Update 01042013 Joseph’s heart catheterization

This late afternoon on January 4th, 2013 we heard from Dr. Womack my cardiologist to fill my parents in on my upcoming heart catheterization this January 8th, 2013.  A surprising note is this upcoming surgery is exactly 1 year from my 1st open heart surgery.  This diagnostic procedure is a lot safer than open heart surgery but does not come totally free from possible complications.

heartcathHe spoke with them and cleared up a lot of questions and wonderment they had.  I guess, it is my understanding, we are going to use this as a diagnostic test and if, after he sees what is going on, he feels as if he can fix it here locally we will do so, otherwise, the surgical test was not done in vain, per say, but we are that much more knowledgeable of what is going on with me.

Dr. Womack, as my parents is surprised that I have outgrown my conduit so quickly.  My parents and Dr. Womack are also in agreement that if something else could be done to extend the original conduit and delay another open heart surgery, I would be the better for it.

He will be putting in a dye to watch the blood flow into the heart as well as the flow through the heart and going out.  This will allow him also to measure pressure, to see the walls of the arteries and chambers of the heart along with the heart valves and how well they are operating.  Depending on what he finds, he may be able to have a remedy to lengthen the time or possibly may need more specialized attention.  It all depends on what he see’s.  So let’s pray the Lord will open his eyes and see’s a complete fix.

A little information about heart catheterization

Why perform a catheterization?

Heart cath helps cardiologists gain information needed to fully evaluate a condition and recommend treatment for your child. It is a test that shows how the heart chambers, valves, and vessels are formed, and how they are functioning. A cath also provides cardiologists with information about specific areas of the heart and lungs. For patients who need surgery, a cath provides surgeons detailed information not available through other testing, such as the precise location of abnormalities and the specific structure of your child’s heart. A heart cath may also be used therapeutically, to treat a condition or to correct a problem.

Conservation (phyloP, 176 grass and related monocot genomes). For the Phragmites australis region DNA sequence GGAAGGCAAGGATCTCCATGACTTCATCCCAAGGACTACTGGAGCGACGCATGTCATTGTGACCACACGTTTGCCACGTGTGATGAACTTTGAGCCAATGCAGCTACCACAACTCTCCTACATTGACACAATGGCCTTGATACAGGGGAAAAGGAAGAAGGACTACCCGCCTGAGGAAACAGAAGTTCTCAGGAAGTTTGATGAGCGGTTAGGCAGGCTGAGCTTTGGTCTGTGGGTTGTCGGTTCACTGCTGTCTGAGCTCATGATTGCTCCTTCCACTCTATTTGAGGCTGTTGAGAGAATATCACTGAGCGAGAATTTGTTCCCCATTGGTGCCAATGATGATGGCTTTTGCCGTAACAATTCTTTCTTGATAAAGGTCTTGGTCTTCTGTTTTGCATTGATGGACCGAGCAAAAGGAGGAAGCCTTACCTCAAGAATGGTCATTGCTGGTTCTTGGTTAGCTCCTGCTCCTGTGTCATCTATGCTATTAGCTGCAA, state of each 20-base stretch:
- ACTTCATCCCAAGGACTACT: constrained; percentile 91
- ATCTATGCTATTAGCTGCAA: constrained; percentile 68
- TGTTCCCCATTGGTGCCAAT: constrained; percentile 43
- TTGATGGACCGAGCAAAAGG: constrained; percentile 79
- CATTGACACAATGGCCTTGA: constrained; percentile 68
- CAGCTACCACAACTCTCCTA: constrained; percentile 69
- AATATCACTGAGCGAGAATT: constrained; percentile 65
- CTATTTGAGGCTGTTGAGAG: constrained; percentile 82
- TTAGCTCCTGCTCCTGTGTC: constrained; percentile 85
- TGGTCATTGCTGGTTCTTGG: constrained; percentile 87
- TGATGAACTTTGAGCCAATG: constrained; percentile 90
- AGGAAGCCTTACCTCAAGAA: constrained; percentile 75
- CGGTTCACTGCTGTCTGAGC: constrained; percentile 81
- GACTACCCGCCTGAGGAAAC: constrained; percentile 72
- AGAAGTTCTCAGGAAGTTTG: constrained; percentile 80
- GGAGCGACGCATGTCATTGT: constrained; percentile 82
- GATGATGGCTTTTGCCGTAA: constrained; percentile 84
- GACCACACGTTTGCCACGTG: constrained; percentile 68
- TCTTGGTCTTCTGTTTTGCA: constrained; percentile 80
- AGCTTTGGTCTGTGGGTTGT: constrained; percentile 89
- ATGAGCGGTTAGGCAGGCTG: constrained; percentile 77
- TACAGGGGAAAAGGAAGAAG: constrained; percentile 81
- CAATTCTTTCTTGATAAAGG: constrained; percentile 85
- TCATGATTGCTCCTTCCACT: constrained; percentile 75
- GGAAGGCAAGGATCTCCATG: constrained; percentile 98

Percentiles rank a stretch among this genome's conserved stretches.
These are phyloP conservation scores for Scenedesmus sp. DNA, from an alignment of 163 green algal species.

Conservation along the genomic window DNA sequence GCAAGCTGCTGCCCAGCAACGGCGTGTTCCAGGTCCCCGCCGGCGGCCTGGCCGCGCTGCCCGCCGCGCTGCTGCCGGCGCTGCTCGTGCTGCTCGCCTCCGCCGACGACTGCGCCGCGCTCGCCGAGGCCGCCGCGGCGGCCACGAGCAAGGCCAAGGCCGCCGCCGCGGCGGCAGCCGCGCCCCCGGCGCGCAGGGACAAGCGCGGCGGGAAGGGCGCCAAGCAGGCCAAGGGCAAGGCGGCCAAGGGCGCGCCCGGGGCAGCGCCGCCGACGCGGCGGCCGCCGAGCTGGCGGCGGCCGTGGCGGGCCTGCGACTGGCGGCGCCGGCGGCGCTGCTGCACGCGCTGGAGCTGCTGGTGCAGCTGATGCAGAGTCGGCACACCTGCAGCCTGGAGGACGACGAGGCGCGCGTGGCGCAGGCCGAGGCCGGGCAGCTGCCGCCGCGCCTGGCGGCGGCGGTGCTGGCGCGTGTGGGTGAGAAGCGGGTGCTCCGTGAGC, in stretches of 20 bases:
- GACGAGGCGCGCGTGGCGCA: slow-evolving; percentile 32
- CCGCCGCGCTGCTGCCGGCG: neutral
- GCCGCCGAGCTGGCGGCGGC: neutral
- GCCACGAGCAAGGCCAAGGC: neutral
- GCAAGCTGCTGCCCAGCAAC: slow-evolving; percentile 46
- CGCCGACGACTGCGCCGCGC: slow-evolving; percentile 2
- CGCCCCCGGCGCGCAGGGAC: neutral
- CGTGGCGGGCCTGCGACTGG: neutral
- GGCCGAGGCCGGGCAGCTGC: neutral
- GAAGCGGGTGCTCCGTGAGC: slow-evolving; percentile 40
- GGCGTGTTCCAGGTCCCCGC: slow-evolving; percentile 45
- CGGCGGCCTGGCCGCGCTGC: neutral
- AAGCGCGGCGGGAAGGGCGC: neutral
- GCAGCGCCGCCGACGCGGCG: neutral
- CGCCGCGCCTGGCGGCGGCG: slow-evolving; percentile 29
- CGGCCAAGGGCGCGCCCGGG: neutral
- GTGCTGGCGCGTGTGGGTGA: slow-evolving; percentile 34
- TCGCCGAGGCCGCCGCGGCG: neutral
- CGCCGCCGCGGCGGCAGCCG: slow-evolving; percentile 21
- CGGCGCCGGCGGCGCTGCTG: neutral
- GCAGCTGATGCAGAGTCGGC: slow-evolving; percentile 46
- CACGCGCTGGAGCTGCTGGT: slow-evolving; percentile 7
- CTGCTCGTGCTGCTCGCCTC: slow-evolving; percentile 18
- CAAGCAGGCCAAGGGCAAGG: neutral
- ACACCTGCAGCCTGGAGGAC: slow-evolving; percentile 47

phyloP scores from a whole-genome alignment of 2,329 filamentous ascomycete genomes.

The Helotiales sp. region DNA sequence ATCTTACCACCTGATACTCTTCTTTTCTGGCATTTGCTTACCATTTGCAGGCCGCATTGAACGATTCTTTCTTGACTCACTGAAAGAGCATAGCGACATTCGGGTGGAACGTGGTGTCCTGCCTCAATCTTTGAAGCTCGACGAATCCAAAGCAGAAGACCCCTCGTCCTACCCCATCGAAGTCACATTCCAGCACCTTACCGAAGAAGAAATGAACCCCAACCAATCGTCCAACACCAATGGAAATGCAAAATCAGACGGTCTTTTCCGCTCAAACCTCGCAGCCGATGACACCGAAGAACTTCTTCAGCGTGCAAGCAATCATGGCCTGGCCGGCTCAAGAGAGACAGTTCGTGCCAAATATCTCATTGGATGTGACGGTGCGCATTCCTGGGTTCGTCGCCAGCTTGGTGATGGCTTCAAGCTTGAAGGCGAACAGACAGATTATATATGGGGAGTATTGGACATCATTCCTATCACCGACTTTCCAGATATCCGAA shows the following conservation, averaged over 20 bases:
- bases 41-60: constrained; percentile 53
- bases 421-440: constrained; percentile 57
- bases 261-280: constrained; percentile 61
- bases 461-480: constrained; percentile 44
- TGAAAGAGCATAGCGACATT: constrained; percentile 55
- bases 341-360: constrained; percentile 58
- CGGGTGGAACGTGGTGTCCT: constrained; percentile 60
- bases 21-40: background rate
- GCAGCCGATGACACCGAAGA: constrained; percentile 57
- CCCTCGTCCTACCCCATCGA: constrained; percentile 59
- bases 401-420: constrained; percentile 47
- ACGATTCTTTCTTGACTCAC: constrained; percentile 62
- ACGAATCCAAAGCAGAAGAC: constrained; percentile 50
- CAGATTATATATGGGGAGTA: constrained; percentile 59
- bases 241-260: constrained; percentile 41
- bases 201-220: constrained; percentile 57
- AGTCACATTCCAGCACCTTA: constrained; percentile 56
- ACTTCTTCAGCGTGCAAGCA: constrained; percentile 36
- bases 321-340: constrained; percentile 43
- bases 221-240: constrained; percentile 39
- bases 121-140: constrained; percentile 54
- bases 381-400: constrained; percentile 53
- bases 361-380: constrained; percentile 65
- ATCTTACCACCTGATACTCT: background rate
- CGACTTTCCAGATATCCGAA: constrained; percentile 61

What is cardiac catheterization?

Caths are performed in a specially equipped cath lab by a cardiologist with the help of a trained team of nurses and technicians. It is similar to a surgical procedure, although there are no incisions or stitches. To prevent infection, the staff wears sterile gowns, hats, and masks and the patient is covered with a sterile drape. The patient is sedated and a local anesthetic is used to numb the groin area. This injection is the only discomfort your child should experience during the procedure. The anesthetic is similar to Novocaine–used by your dentist. A thin, flexible tube, known as a catheter, is then inserted into a vein and sometimes an artery, usually in the groin.

Once the catheter is in the blood vessel, the cardiologist uses a fluoroscope (similar to an X-ray machine) to guide the catheter into the different areas of the heart. The movement of the catheter within the heart is not painful or uncomfortable. While the catheter is in the heart, several procedures are performed:

  • Blood pressures in different heart chambers and blood vessels are recorded.
  • Oxygen content of the blood in each heart chamber is evaluated.
  • Radioactive Dye is injected through the catheter.
  • Angiograms (x-ray movies of the dye’s movement) are filmed so that the details of the cardiac problem are recorded.

The cath lasts from 45 mins to several hours. Afterwards, the only outward sign of the procedure will be a pressure bandage applied to the cath insertion site. Before your child is discharged, the cardiologist will review the preliminary findings with you.

Nothing more to say as of now.  My parents are better educated on what to expect, still a bit uneasy of the unknown as I suspect many parents would be and yet hopeful all will go well.

I’ll let you know what they find on the 8th of this month and the outcome of this very important surgical diagnostic test.

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